University of Huddersfield proposes universal language for additive manufacturing

Researchers from the University of Huddersfield in the UK are developing a new language to help streamline the additive manufacturing process.

According to Dr Qunfen Qi, a research fellow at Huddersfield’s EPSRC Future Advanced Metrology Hub, “The research can provide a smart language that enables designers, [additive manufacturing] engineers and inspectors to truly communicate with each other in an intelligent, robust and productive way.”

Through improving these connections across the whole production chain, it is expected that the universal language will enhance the productivity of 3D printing, with implications for greener manufacturing.

A FARO metrology arm is used for inspection in Huddersfield's EPSRC Future Advanced Metrology Hub. Photo via University of Huddersfield 
A FARO metrology arm is used for inspection in Huddersfield’s EPSRC Future Advanced Metrology Hub. Photo via University of Huddersfield

Rewriting the rules of manufacturing 

At present, digital means of 3D model sharing and processing are in abundance. As explained in the abstract of a paper co-authored by Dr. Qi, “Exchanging computer-aided design (CAD) model data among heterogeneous CAD systems is indispensable for collaborative product development. Currently, the industry mainly uses the standardized neutral files-based methods to implement such exchange.” For 3D printing this is, essentially, the long outdated .stl format, .obj files and others.

The abstract continues, “The coexistence of different types of methods has generated a series of controversies and questions within the industry and the academia,”

“Yet, can the neutral files-based exchange methods completely implement model data exchange among heterogeneous CAD systems?” i.e. Are these files adequate at communicating with design platforms, engineering programs, and inspection software?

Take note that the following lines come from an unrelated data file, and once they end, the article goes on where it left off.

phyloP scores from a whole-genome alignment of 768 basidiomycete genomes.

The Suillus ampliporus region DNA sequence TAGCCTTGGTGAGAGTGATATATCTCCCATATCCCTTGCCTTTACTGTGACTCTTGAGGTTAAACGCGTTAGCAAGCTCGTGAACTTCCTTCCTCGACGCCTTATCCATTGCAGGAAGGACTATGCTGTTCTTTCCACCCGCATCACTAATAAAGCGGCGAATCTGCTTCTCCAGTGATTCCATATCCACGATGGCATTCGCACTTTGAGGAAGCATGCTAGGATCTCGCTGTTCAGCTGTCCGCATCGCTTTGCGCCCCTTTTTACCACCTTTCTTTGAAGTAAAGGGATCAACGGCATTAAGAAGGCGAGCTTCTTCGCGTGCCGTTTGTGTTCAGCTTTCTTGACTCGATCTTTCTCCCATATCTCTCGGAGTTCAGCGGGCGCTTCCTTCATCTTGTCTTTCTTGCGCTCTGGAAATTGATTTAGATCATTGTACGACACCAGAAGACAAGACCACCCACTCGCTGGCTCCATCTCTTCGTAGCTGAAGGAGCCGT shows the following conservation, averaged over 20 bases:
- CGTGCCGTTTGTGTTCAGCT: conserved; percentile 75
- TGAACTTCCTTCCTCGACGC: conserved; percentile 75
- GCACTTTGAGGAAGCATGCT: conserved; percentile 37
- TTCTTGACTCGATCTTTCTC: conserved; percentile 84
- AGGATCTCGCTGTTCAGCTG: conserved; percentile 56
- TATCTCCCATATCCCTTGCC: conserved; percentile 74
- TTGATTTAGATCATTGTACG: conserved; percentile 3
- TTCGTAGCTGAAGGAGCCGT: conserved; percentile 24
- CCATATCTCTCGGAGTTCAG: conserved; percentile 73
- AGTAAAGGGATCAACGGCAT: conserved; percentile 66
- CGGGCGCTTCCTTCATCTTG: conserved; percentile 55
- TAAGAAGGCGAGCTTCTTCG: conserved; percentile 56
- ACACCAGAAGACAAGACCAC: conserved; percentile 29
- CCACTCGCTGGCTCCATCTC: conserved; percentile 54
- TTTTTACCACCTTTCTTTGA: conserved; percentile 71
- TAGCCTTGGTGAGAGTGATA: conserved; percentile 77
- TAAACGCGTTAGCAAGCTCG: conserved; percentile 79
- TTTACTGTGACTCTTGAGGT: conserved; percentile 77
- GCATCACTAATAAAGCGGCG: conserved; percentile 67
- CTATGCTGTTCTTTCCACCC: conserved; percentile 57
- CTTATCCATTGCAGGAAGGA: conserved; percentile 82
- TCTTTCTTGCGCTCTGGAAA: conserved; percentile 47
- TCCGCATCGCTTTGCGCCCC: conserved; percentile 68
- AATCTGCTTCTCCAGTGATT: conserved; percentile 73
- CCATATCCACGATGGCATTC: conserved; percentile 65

The simple answer is: No. And many software companies are seeking to provide a “one-size fits all” solution for communication between these areas of production.

Improving additive manufacturing workflows

Dr. Qi’s work for additive manufacturing relies on the principles of  mathematical category theory. Dr. Quin expects that such research “will greatly improve the process repeatability and part-to-part reproducibility, and significantly reduce power usage and failure rate, lower the cost of production and make a more environmentally-friendly manufacturing technology.”

Over the course of studies using this mathematical structure, Dr. Qi has designed a custom language for Rolls-Royce to design and measure surface texture.

Surface texture measured in Dr. Qi's research "Towards a new definition of areal surface texture parameters on freeform surface." Image via Measurement journal.
Surface texture measured in Dr. Qi’s research “Towards a new definition of areal surface texture parameters on freeform surface.” Image via

The aim now is to create a more universal smart language that can be independently employed regardless of application or industry.

Dr. Qi presented the current work at the 15th CIRP Conference of Computer Aided Tolerancing, in Milan, Italy. The published results are yet to follow.

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Featured image shows Progressive Mesh Restoration of a Stanford Bunny – the computer graphics 3D test model that has now also become a test for 3D printers. Image via tobijkde on YouTube